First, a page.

Xos CEO Dakota Semler and COO Gio Sordoni cofounded the electric truck company in 2016. BOB BERESH PHOTOGRAPHY VIA XOS

To avoid going head-to-head with more powerful competitors, Xos is targeting the somewhat overlooked medium-duty market, which includes larger, heavier delivery trucks as well as a range of service vehicles used by utilities, at ports and moving shipments between warehouses and distribution centers. 

“Given the explosive growth in e-commerce, if you’re a last-mile delivery company, you’re seeing more dense routes and larger parcel volumes,” says Sordoni. “You’re having these larger, bulkier goods in the back of these vans. So you will tend to need a larger format vehicle, and that’s why we’re focused on that larger van space.”

Unlike rival EV startup Arrival, for example, which is also preparing to make electric delivery vehicles for UPS as well as transit buses, Xos is staying away from smaller commercial vehicles. “That’s a more competitive space. A lot of people are going after that class of van. That’s where the big guys go first. Ford and Mercedes will have electric versions of those products before they turn to larger volumes of any other commercial vehicles.”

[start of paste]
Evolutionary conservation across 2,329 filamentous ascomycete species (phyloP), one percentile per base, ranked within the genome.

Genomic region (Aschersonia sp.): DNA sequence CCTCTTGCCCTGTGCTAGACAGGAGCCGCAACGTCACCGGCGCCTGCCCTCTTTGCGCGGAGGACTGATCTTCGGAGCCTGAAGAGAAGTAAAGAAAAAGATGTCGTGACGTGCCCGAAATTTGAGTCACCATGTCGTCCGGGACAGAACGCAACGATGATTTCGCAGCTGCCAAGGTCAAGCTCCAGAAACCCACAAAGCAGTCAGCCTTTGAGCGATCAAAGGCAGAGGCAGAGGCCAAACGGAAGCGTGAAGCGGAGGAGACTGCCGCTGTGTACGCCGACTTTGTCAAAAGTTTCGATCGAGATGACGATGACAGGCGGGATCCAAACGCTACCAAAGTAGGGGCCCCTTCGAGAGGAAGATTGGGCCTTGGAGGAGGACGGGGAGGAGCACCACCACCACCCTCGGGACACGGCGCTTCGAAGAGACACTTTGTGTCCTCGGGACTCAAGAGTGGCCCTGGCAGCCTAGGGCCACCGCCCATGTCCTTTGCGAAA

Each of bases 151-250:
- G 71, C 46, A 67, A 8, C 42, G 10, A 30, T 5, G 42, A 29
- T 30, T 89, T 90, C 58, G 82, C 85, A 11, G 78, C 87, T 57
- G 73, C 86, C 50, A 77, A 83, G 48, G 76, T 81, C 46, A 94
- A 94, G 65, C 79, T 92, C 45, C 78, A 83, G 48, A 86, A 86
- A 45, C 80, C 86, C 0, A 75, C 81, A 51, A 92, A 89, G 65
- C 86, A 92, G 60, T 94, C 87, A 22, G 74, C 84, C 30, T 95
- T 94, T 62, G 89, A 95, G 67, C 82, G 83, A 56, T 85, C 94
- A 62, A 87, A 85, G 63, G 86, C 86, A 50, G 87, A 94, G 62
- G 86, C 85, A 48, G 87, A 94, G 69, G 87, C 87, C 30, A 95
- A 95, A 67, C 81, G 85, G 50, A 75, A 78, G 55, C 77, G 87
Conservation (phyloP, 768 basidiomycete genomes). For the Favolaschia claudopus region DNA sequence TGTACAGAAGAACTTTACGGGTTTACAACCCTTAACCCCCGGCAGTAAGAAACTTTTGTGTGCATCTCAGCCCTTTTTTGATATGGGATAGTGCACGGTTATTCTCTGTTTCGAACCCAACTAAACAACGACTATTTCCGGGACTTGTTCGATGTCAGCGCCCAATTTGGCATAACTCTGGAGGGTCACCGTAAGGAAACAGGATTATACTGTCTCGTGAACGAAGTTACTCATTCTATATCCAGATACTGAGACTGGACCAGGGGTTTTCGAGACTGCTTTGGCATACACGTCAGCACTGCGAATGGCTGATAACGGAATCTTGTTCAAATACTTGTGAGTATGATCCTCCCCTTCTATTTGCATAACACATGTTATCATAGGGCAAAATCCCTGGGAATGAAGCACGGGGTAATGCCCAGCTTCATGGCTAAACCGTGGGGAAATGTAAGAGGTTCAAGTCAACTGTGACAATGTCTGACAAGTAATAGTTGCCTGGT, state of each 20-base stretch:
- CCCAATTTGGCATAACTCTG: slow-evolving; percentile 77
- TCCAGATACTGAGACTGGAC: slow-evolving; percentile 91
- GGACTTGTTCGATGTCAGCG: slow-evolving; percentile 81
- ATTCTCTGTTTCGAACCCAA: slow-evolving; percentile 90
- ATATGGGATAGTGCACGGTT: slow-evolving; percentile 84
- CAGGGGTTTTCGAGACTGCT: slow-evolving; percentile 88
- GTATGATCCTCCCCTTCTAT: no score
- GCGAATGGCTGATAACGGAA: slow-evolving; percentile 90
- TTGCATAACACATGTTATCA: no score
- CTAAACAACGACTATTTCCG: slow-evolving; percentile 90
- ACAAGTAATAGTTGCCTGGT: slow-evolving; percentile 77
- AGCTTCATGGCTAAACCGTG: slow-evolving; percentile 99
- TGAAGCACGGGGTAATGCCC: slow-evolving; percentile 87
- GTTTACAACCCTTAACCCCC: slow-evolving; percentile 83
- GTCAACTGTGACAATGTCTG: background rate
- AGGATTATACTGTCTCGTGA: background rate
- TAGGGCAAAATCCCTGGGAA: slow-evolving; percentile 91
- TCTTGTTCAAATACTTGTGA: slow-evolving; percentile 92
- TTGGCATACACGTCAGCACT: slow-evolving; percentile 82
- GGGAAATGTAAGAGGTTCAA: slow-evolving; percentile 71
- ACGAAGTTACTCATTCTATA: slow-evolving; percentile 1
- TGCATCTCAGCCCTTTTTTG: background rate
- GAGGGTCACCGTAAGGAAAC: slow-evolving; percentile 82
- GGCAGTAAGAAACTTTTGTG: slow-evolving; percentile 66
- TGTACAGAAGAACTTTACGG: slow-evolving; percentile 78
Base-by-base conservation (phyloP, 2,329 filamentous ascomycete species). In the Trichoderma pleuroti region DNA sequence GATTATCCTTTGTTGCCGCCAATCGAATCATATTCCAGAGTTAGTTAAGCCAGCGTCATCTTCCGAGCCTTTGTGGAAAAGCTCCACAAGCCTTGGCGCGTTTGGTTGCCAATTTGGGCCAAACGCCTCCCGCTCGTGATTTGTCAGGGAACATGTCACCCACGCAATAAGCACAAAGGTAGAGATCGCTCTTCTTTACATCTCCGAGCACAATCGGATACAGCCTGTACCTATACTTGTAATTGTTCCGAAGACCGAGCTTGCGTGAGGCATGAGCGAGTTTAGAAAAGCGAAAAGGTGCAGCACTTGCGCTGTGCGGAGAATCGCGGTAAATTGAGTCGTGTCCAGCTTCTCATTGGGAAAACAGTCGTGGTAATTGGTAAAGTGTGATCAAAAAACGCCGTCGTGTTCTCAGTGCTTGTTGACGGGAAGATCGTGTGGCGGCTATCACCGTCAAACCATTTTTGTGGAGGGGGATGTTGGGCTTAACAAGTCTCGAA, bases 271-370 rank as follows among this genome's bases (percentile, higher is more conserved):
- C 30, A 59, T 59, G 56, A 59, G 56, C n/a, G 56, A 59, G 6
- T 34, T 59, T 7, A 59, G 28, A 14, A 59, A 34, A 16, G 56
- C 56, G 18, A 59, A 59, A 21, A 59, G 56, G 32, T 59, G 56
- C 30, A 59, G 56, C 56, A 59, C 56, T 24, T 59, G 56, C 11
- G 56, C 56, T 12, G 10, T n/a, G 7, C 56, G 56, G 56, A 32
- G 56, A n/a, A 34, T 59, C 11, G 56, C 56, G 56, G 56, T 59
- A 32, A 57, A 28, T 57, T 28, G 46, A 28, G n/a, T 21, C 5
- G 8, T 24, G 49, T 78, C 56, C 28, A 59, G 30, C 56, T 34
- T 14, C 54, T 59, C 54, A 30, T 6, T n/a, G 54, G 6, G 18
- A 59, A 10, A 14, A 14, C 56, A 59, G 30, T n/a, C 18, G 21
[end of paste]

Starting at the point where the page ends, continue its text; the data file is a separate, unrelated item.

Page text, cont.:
Xos recently moved into its new Los Angeles headquarters—a former movie poster factory. XOS

Xos recently shifted headquarters from North Hollywood to a new location on the border of Los Angeles and Glendale, rehabbing a former movie poster factory. In addition to offices, the 80,000-square-foot space also houses the R&D team, prototype and pilot production facilities and, for now, its battery-pack production line. Over time, higher-volume production of its proprietary battery modules, made with LG Chem cells, will shift to locations nearer where its trucks are built, says Dag Reckhorn, vice president of manufacturing.

Along with upgraded facilities, Xos is now adding experienced automotive and engineering talent like German-born Reckhorn, a veteran of Tesla and Volkswagen, and CTO Ron Ferber, who also worked at Tesla in its founding period, as well as at EV pioneer AC Propulsion and Virgin Hyperloop. Kingsley Afemikhe, its Stanford University-trained CFO joined last year after stints at UBS, Deutsche Bank and Swiss oil and energy company MET Group.

Because Xos already has potential orders for about 6,000 vehicles and has made arrangements to scale up production to about 10,000 trucks through 2023 with Fitzgerald and Metalsa, it shouldn’t need to raise more cash beyond the SPAC merger in the foreseeable future, says Afemikhe.

“We wanted to make sure that we could raise enough money to get to cash-flow positive and really execute on our plan and not have to go back out to the market in a year, two years or three years and say, ‘Hey, we ran out of money, we need more money,’” he says. “We’re extremely confident in our planning to be able to get there.”